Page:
Edith Nourse Rogers is remembered for being one of the first women to serve in Congress, but she had an extremely accomplished career long before she joined the House of Representatives. Rogers was a nursing volunteer with the YMCA, the Red Cross, and at the Walter Reed Army Medical Center during World War I. In 1922, President Warren G. Harding appointed her to a position visiting veterans and inspecting military hospitals—one she held with presidents Calvin Coolidge and Herbert Hoover. In 1925, her husband, Representative John Jacob Rogers, died, and Rogers was tapped to serve out his term. She was reelected again and again, eventually becoming one of the longest-serving congresswomen in history. Rogers championed veterans and veteran rights throughout her career and co-authored legislation that created the Women's Army Corps and the GI Bill.
8. Moms Mabley // March 19, 1894
Moms Mabley was the first female comedian to be featured at Harlem's famous Apollo Theater, and went on to appear on its stage more than any other performer in history.
9. Fred Rogers // March 20, 1928
Fred Rogers worked in television from 1951 until his death in 2003. Thirty-three of those years were spent as the host of Mr. Rogers' Neighborhood, which means that more than one generation of children grew up knowing the gentle and generous TV host. Strangely, he went to work in television because he hated it: Rogers was appalled at the banality and violence of TV programming and wanted to use the medium to instead promote education and understanding. He was also an advocate for public television, and testified before Congress about the potential for TV to create more productive citizens.
10. Johann Sebastian Bach // March 21, 1685
The German composer Johann Sebastian Bach was renowned as a gifted organist during his lifetime, but the genius of his compositions was only recognized after his death. Bach held many positions during his career. In 1708, he went to work as a musician for the Duke of Sachsen-Weimar. Within five years, he was up for a promotion to capellmeister, a.k.a. the director of music. Bach was passed over in favor of the retiring director's son, which made him so angry that he left to work for a rival court. The Duke of Sachsen-Weimar was so angry over losing his organist that he had Bach jailed for 30 days. Bach used the time to write more music.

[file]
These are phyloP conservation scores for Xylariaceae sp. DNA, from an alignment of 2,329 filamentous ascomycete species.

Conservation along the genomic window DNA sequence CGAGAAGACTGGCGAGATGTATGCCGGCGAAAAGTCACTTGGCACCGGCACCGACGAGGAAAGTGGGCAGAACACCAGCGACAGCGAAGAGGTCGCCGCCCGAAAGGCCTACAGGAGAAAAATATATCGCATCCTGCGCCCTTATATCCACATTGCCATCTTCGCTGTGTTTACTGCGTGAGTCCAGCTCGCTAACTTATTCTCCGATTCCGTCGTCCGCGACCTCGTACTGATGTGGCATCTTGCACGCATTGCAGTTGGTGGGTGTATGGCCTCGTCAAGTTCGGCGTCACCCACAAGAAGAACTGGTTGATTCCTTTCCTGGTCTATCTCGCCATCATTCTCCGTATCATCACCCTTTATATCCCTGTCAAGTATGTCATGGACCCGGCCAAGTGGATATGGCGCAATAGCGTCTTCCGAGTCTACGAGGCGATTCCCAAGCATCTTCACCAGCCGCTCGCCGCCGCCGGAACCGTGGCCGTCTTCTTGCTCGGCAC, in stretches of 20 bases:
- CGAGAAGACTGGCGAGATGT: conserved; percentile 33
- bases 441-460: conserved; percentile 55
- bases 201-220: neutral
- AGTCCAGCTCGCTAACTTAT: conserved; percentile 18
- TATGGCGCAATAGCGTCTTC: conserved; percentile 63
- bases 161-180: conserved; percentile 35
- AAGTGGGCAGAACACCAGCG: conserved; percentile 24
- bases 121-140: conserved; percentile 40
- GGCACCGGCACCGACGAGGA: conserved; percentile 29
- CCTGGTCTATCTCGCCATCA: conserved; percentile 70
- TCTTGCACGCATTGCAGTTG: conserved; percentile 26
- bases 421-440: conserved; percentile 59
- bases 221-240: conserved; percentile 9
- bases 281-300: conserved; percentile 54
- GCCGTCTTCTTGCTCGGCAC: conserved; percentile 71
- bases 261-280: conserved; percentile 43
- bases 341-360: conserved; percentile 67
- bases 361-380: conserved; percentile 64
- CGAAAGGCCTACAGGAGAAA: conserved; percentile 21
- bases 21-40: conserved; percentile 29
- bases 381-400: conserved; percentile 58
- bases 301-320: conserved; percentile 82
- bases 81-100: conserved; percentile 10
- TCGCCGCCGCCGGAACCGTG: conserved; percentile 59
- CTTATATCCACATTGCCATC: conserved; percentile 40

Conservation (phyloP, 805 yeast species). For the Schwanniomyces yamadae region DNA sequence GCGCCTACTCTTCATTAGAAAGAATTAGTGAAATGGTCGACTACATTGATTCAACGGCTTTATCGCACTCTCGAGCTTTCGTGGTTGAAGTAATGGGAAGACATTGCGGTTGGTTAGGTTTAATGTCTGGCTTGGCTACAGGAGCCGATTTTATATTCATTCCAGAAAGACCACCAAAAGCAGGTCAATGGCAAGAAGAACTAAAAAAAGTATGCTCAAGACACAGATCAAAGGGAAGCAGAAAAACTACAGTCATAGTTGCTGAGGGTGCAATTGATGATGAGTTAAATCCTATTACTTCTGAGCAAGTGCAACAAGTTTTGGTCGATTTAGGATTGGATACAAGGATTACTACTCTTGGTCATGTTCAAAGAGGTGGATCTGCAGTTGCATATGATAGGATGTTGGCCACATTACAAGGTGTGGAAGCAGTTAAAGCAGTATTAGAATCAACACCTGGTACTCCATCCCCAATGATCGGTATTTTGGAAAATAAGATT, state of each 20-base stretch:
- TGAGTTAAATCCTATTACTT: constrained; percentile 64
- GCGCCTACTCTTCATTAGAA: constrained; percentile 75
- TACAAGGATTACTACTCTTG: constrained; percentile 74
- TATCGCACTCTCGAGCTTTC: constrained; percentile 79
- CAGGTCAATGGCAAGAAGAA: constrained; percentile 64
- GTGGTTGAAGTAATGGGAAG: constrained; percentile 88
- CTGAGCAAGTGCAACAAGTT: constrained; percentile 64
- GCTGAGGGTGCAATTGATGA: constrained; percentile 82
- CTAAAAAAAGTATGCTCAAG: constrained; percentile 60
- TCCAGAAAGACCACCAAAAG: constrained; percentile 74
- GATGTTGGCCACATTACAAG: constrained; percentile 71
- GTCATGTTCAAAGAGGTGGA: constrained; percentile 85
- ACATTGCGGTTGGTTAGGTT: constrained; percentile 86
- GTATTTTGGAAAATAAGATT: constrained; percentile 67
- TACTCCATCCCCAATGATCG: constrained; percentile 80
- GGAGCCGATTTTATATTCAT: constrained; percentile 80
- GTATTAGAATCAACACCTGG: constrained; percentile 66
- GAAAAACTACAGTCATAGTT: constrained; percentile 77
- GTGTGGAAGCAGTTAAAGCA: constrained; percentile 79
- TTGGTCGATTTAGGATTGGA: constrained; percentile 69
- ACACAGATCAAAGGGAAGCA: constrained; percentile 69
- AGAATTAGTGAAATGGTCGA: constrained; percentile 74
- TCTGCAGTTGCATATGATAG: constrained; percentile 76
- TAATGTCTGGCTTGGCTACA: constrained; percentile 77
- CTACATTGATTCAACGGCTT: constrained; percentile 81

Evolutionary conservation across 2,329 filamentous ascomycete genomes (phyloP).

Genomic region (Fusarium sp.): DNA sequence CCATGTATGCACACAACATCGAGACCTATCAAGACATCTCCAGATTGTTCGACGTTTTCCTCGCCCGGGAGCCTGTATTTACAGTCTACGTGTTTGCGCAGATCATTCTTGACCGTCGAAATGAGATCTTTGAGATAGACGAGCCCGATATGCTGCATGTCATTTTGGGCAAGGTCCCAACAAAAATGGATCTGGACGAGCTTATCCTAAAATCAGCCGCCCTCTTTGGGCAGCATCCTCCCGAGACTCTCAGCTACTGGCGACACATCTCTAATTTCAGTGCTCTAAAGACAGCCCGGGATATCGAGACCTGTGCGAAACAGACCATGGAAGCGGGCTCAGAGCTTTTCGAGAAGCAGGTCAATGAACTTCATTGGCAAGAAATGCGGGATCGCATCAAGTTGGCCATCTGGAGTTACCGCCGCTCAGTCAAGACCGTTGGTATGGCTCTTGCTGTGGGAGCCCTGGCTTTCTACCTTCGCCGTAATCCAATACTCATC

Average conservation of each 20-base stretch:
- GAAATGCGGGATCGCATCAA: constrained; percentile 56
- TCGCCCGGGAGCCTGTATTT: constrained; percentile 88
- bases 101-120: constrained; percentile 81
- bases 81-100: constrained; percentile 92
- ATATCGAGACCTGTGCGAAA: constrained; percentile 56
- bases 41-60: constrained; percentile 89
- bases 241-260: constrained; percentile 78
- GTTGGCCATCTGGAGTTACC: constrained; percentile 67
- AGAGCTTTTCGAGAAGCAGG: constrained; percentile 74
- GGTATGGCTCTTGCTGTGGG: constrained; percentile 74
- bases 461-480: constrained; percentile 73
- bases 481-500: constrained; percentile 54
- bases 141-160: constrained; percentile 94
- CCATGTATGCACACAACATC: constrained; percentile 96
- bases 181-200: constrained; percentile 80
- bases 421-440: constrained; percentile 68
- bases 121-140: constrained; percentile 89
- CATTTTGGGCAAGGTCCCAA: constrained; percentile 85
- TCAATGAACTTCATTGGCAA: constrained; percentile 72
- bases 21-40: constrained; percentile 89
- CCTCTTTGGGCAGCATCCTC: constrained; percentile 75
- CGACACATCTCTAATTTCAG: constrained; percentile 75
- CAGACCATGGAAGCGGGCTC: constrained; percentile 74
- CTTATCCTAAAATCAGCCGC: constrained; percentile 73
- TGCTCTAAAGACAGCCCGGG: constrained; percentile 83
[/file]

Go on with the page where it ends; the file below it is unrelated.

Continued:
11. Harry Houdini // March 24, 1874
Houdini was famous for debunking mystics, but he held out some hope that the living could communicate with the dead. So he and his wife Bess made a pact that whoever died first would try to reach out from beyond the grave using a secret code derived from their private stage language. Houdini died first, and Bess held séances until 1936. Barring one instance, when a medium claimed to have received the message "Rosabelle- answer- tell-pray, answer- look- tell- answer, answer- tell," which spelled out “BELIEVE” in the couple’s code and was quickly dismissed as a hoax, Houdini never came through.
12. Flannery O’Connor // March 25, 1925
Born in Savannah, Georgia, Mary Flannery O’Connor wrote two novels and 32 short stories—many of which are considered master examples of the Southern Gothic style—before she died at age 39. The prolific writer also kept a prayer journal, and a collection of her correspondence was released in 2007. O'Connor was diagnosed with lupus in 1952, and after living in Iowa and Connecticut, she returned to her family farm to live the last 12 years of her life. There, she raised a flock of around 100 peacocks (and peahens). O'Connor had always been fascinated with birds, and even used peacocks as stand-ins for Christ in her work.
13. Patty Smith Hill // March 27, 1868
Patty Smith Hill, in collaboration with her sister Mildred Hill, wrote possibly the best-known song in the world: "Happy Birthday." Patty was the principal at the Louisville Experimental Kindergarten School at the time she penned the lyrics in 1893; Mildred wrote the music. The song was originally "Good Morning To All," but Hill adapted the lyrics for other occasions, including birthdays. The song went on to have a litigious history, which Hill blamed on her publishing company. It is now in the public domain.
14. Liz Claiborne // March 31, 1929
In 1986, Liz Claiborne’s company became the first one founded by a woman to be ranked on the Fortune 500 list.
A version of this story ran in 2017; it has been updated for 2022.